The man, who was not pleased with the decision, connived to show that he should be exempt from a penalty by demonstrating that the woman did not care about her own shame. This he did by breaking a jug of oil in the market in front of the woman, at which the woman revealed her hair and began to gather the spilling oil and soak it up in her uncovered hair. The man brought his proof before Rabbi Akiva, stating: “To this woman I should pay four hundred Zuz?”

Rabbi Akiva, however, was not convinced: “One who injures himself, even though it is prohibited, is exempt. If another injures him he is liable.”

The Rambam, followed by the Shulchan Aruch and other Poskim, rule in accordance with the Mishnah: One may not injure himself. As Tosafos point out (91b, s.v. elah), and as implied by the Mishnah, this prohibition applies even for a need (such as the financial need of the Mishnah).

It can thus be suggested that the general obligation to look after one’s health, and to avoid the unhealthy and damaging, is a derivative of the prohibition of causing self-injury which this Gemara derives from a pasuk (Bereishis 9, 5).

Endangering Oneself to Save Others

Having established the obligation to guard one’s personal health, the question we wish to dwell on is endangering oneself to save others.

The Torah instructs us that, “You must not stand upon your fellow’s blood.” Based upon this Pasuk, and on the mitzvah of returning something that is lost, the Gemara (Sanhedrin 73a) states that a person who sees his fellow in danger of death is obligated to save him. This obligation is ruled as simple by the Rambam (Rotze’ach 1:14) and the Shulchan Aruch (Choshen Mishpat 426:1).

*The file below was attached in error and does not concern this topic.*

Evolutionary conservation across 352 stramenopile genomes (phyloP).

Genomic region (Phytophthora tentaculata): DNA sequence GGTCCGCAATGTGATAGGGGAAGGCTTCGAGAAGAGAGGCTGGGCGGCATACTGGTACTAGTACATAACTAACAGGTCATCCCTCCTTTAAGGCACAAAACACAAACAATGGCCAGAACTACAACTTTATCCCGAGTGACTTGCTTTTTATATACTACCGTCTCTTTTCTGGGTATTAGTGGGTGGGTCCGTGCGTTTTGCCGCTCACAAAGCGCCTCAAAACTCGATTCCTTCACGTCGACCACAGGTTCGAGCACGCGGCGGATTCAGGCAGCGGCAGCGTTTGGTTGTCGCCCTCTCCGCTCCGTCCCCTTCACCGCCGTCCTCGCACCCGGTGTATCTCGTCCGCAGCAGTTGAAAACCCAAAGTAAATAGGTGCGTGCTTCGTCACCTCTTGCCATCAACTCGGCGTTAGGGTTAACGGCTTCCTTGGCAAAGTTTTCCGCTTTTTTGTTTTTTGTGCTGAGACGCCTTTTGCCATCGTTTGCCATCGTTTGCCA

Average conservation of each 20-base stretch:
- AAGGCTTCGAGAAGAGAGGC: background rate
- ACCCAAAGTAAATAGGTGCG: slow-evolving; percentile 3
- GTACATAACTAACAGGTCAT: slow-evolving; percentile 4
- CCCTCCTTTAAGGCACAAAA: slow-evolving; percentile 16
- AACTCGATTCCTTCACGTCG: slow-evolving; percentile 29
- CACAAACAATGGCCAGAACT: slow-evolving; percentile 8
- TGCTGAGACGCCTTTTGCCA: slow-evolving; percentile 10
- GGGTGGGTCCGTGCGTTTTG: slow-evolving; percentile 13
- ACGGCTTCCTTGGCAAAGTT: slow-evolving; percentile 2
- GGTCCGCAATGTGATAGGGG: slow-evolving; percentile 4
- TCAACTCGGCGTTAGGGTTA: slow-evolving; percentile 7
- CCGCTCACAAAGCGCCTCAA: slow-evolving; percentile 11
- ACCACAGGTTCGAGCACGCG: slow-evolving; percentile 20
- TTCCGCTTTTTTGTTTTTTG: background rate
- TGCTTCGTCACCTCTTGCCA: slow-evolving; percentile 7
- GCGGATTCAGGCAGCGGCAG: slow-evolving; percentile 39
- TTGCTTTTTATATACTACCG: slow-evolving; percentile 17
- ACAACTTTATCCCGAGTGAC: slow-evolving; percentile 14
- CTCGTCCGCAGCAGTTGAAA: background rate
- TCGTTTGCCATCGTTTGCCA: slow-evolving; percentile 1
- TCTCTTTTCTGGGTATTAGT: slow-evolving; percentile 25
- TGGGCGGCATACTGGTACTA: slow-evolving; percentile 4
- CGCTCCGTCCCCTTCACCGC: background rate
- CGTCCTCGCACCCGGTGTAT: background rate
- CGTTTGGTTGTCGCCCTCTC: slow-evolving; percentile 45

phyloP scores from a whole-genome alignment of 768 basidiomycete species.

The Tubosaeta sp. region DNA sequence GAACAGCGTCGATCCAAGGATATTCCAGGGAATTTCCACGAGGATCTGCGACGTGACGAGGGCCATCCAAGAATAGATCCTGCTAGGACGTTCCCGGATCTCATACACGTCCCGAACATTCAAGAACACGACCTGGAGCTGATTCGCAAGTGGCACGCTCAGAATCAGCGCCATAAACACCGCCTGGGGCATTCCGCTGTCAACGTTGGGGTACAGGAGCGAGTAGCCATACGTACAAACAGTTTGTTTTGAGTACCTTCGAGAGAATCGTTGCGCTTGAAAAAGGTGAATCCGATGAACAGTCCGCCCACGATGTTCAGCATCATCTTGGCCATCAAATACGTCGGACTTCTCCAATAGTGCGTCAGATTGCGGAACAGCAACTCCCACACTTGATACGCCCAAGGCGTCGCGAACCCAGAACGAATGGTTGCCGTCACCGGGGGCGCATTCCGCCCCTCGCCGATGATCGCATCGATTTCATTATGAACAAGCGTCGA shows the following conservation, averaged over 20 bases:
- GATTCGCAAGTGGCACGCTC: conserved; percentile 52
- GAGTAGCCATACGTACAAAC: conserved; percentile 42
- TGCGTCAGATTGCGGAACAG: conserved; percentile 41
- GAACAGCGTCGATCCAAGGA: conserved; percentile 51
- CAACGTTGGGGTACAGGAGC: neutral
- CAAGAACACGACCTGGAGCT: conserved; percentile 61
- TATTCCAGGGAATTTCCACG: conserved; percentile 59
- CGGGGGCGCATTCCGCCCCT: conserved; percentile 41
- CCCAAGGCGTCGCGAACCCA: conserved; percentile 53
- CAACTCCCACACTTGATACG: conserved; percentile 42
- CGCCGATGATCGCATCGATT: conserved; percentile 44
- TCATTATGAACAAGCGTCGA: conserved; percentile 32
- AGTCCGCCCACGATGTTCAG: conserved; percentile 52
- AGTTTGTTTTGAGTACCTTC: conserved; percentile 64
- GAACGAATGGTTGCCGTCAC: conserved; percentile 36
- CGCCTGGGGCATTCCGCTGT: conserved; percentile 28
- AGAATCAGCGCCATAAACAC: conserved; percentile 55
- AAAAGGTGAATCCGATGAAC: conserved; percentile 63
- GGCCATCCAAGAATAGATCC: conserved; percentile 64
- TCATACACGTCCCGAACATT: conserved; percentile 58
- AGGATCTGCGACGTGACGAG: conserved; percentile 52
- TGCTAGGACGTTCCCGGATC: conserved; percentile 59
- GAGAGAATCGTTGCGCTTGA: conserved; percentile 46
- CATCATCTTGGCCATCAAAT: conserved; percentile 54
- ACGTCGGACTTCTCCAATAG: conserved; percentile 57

At the same time, we know from another Gemara (Bava Metzia 62b) that according to Rabbi Akiva (which is the normative ruling), if two are walking in the desert and only one has a flask of water, it is his prerogative to drink the water and save himself, even if this means that his fellow will die. “Your life,” says Rabbi Akiva, “takes precedence over the life of your friend.”

The issue, then is whether a person is obligated to endanger himself in order to save his fellow from death, or whether, just as a person is not obligated to sacrifice his life for another, so he need not endanger himself. Moreover, perhaps it is even forbidden for a person to endanger himself, given that, as seen above, there is a full obligation to avoid danger and care for one’s physical wellbeing.

Halachic Rulings

The Beis Yosef (Choshen Mishpat 426) and the Kessef Mishnah (Rotze’ach 1:14) note that according to the Yerushalmi, as understood by Hagahos Maimoni, a person is obligated to place himself in possible danger (safek sakana) to save a person from death.

However, this halacha is not mentioned in the Shulchan Aruch itself, nor is it mentioned by other leading early authorities, leading the Sema (426:2) to state that we do not rule in accordance with it. The Pischei Teshuva (426:2) explains further that a Gemara in the Bavli indicates that one need not endanger oneself even to save a life, and the Bach (426) suggests that the wording of the Rambam (a person is obligated to save another if “he can save him”) indicates that if saving involves personal danger, there is no obligation to do so.

Thus, the Shulchan Aruch HaRav (Nizkei Guf  7) states that although some rule that one must endanger himself to save another, the halacha is that one is not obligated to do so. The Pischei Teshuva (426:2) adds that although there is no obligation, one must exercise care in the matter, and not callously say that it is a sofeik sakono for him when there really is no danger. The Mishna Berura (329, 19) rules like the Pischei Teshuva.